Canadian Wildfires: not driven by climate change
Mainstream media mavens in New York City, Washington, D.C., and other major cities on the U.S. East Coast blanketed by smoke from Canada’s wildfires went into overdrive saying the event was unprecedented and provided further proof that catastrophic climate change is occurring.
Whether they were ignorant of the facts and believed what they said or are so far in the bag on climate alarmism they couldn’t let the facts get in the way of another story hyping the purported climate crisis, they were wrong or lying on every count.
Wildfires happen every year throughout the United States and Canada -- which is why both countries have designated “wildfire seasons” -- and across the globe, but hardly ever get the sustained, nearly apoplectic coverage Canada’s fires got last week. I guess that’s because many major broadcast and print media outlets are on the East Coast and seeing the smoke first-hand, which others experience every year or two, brought the impact of fires home to the horrified journalists.
But experiencing the impacts of fires first-hand doesn’t prove this year’s fires are unusual or caused by climate change, and the evidence shows that they aren’t.
History tells us that smoke from wildfires in Canada have periodically darkened or yellowed the skies on the U.S. East Coast, as they did last week. Indeed, long before anyone used fossil fuels to generate electricity or for transportation the New England Historical Society (NEHS) reports smoke from Canadian wildfires created “yellow” or “dark” days multiple times in the past, in particular: on May 12, 1706; October 21, 1716; August ,9 1732; May 19, 1780; July 3, 1814; November, 6-10, 1819; July 8, 1836; September. 2, 1894; and September 24-30, 1950. So contrary to media reports, last week’s smoke was hardly unprecedented.
Canada’s May 1780 wildfires, delivered so much smoke to the Eastern United States that May 19, 1780 became known as “New England's Dark Day.” Reports from the time explain the smoke was so bad that candles had to be lit at midday to see.
As was true in the past when smoke from Canadian wildfires was blown into the United States the cause is temporary weather conditions, not climate change. Gunnar Schade, D.Sc., an associate professor with Texas A&M University’s Department of Atmospheric Sciences, says that after hitting the air stream the smoke from Canada’s wildfires was delivered by a “North Central Canadian (Arctic) high-pressure system and a persistent, slow-moving, low-pressure system off the northeast coast [which] combined [to] cause large-scale southerly to southeasterly air movement, which has taken the smoke to the U.S. upper Midwest, southeast and east coast.” When those conditions abated, the smoke dissipated as well.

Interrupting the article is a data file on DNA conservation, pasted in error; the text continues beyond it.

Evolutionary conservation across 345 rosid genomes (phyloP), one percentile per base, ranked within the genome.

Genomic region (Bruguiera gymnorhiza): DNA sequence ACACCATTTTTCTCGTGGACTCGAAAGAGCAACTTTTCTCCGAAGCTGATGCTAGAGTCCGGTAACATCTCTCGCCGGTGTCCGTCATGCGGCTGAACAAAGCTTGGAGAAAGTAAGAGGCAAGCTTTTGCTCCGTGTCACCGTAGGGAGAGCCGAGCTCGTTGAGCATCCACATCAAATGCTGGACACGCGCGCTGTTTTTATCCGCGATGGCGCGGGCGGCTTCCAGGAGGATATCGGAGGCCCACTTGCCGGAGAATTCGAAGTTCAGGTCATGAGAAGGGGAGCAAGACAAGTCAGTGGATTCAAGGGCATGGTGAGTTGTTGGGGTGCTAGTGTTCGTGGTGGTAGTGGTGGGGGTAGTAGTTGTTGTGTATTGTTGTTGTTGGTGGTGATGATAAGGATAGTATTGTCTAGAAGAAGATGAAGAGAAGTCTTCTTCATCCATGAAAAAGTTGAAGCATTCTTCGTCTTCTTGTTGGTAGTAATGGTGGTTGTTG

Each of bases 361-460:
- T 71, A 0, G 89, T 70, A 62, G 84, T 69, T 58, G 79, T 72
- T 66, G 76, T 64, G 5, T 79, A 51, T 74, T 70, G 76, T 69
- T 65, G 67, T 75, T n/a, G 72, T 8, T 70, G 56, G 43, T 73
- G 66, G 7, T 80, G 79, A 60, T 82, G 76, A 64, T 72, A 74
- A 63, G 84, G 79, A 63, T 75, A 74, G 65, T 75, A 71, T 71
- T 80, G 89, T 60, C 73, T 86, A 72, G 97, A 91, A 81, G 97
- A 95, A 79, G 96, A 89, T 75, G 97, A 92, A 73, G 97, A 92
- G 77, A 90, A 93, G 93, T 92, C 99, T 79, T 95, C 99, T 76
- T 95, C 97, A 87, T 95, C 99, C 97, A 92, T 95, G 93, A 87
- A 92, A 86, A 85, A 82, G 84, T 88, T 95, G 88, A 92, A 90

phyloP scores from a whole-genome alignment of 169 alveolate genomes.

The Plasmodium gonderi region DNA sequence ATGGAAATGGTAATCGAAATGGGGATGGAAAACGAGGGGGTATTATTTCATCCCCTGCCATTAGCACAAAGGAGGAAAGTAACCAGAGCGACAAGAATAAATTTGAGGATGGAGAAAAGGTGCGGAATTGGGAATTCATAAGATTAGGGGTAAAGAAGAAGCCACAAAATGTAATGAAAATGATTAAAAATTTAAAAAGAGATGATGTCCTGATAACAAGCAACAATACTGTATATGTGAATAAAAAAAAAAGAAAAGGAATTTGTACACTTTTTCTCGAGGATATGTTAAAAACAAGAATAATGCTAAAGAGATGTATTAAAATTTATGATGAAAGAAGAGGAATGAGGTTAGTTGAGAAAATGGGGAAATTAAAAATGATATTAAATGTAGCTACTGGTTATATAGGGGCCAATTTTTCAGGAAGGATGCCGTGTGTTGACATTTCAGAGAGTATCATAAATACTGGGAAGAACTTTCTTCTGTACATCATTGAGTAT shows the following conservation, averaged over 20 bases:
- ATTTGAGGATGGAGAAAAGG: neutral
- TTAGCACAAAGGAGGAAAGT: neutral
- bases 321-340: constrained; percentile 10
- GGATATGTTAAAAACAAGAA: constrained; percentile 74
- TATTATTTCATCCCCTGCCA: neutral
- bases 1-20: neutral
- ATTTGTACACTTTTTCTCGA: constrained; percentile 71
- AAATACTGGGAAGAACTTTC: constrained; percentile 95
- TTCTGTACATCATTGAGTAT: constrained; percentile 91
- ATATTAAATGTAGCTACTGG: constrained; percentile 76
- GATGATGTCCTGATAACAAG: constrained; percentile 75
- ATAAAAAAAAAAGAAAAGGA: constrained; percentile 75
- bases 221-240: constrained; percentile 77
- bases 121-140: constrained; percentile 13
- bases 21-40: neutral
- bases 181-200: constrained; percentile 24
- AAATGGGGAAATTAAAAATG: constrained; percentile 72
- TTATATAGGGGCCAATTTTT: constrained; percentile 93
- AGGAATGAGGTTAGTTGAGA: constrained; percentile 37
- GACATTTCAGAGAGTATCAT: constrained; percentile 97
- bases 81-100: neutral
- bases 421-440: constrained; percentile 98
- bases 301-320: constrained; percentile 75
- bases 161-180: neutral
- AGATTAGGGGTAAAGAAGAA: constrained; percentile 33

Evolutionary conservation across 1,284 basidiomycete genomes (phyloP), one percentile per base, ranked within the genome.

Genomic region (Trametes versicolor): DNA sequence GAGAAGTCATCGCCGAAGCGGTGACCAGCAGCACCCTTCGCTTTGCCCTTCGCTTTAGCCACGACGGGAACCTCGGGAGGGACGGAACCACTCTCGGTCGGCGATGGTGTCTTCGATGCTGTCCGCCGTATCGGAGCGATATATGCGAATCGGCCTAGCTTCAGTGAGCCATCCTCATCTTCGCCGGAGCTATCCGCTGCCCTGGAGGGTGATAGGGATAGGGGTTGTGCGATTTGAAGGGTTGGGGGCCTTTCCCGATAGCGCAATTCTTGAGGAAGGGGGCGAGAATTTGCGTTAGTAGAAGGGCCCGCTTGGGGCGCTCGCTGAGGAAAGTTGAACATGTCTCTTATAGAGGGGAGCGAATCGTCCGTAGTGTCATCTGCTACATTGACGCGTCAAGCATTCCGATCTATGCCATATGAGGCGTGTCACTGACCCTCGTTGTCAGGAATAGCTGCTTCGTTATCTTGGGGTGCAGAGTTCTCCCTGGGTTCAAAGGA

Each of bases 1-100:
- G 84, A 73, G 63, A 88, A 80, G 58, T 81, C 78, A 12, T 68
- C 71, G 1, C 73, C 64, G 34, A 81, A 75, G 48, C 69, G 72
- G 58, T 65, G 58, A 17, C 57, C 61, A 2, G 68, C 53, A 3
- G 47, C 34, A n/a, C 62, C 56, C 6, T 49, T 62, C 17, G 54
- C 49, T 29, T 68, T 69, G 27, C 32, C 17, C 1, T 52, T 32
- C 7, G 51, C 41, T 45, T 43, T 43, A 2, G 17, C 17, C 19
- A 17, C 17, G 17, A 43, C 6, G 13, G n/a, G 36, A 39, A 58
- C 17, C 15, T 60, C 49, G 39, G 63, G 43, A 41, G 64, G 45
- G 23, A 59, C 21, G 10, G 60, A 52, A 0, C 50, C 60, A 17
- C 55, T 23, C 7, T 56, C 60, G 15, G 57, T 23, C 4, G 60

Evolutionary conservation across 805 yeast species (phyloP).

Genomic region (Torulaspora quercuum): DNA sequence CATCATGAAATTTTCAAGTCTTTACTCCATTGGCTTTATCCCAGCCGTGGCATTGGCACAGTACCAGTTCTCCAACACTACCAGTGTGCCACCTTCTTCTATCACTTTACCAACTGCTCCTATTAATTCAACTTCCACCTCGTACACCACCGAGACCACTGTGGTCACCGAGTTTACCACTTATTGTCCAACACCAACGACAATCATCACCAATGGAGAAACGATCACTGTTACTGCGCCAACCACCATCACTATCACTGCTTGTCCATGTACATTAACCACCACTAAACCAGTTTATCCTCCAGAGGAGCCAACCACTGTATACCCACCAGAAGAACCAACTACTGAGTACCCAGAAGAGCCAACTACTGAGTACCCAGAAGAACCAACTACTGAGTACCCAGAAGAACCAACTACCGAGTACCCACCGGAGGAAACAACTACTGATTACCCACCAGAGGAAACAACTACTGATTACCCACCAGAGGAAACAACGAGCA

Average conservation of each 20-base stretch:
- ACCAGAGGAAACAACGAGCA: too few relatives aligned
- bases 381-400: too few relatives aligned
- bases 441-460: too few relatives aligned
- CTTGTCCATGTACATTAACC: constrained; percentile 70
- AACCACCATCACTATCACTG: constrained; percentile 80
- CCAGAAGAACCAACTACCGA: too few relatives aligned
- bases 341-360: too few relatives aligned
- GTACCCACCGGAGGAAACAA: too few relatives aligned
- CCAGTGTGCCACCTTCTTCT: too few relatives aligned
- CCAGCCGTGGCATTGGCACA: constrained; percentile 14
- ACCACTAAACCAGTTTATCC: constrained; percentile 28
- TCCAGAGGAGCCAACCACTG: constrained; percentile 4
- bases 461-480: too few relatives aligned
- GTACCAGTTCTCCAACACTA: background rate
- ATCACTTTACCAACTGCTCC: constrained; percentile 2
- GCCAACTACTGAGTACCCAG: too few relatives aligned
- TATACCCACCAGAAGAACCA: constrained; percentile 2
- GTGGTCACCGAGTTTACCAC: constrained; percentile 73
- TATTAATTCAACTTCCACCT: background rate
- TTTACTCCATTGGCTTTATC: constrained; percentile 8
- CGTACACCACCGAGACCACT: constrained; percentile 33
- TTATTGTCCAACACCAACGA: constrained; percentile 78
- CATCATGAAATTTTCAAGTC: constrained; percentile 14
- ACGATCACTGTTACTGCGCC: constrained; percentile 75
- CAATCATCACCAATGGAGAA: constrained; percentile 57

Not only were this year’s fires not unique, they also did not, as the media stories consistently implied, represent a trend in Canadian wildfires that could be attributed to climate change. One can’t attribute this year's wildfires to climate change because the evidence shows wildfires in Canada and globally have been declining during the recent period of modest warming.
Data from Canada’s National Forestry Database for both the entire country as well as the province of Quebec, where many of the recent wildfires occurred, show declining trends for both the number of fires and area burned over the past 31 years. Interestingly, a study by scientists with the Canadian Forest Service attributed the decline in forest fires in Canada over the past few decades to the combined effect of carbon-dioxide fertilization and modestly rising temperatures, which resulted in improved soil moisture conditions. Because plants lose less water via the process of transpiration under conditions of high CO2 and higher temperatures, less moisture is drawn from soil.
To translate, the Canadian Forest Service surmises that climate change, rather than causing more and more severe wildfires, is responsible for the declining trend.
Globally, NASA satellites have also recorded a significant decline in the number of wildfires. In the report “Researchers Detect a Global Drop in Fires,” NASA found, “Globally, the total acreage burned by fires declined 24 percent between 1998 and 2015, according to a new paper published in Science.”
Nor, in its most recent report, does the U.N. Intergovernmental Panel on Climate Change attribute any shift in “fire weather” to climate change, or acknowledge any increase in the number or intensity of wildfires regionally or globally.
Following the science, therefore, one must conclude that climate change is not to blame for the recent fires in Canada or the smoke they delivered to the East Coast.
The fear and actual damage generated by wildfires each year is bad enough without the bought and paid for mainstream media making it worse by encouraging the misdirection of resources from taking actions that address the true causes of wildfires, to the battle against climate change. There is no evidence climate change has or will cause more heatwaves, droughts, or resulting wildfires.
H. Sterling Burnett, Ph.D., (firstname.lastname@example.org) is the Director of the Arthur B. Robinson Center on Climate and Environmental Policy at the Heartland Institute, a non-partisan, non-profit research organization based in Arlington Heights, Illinois.
Image: National Archives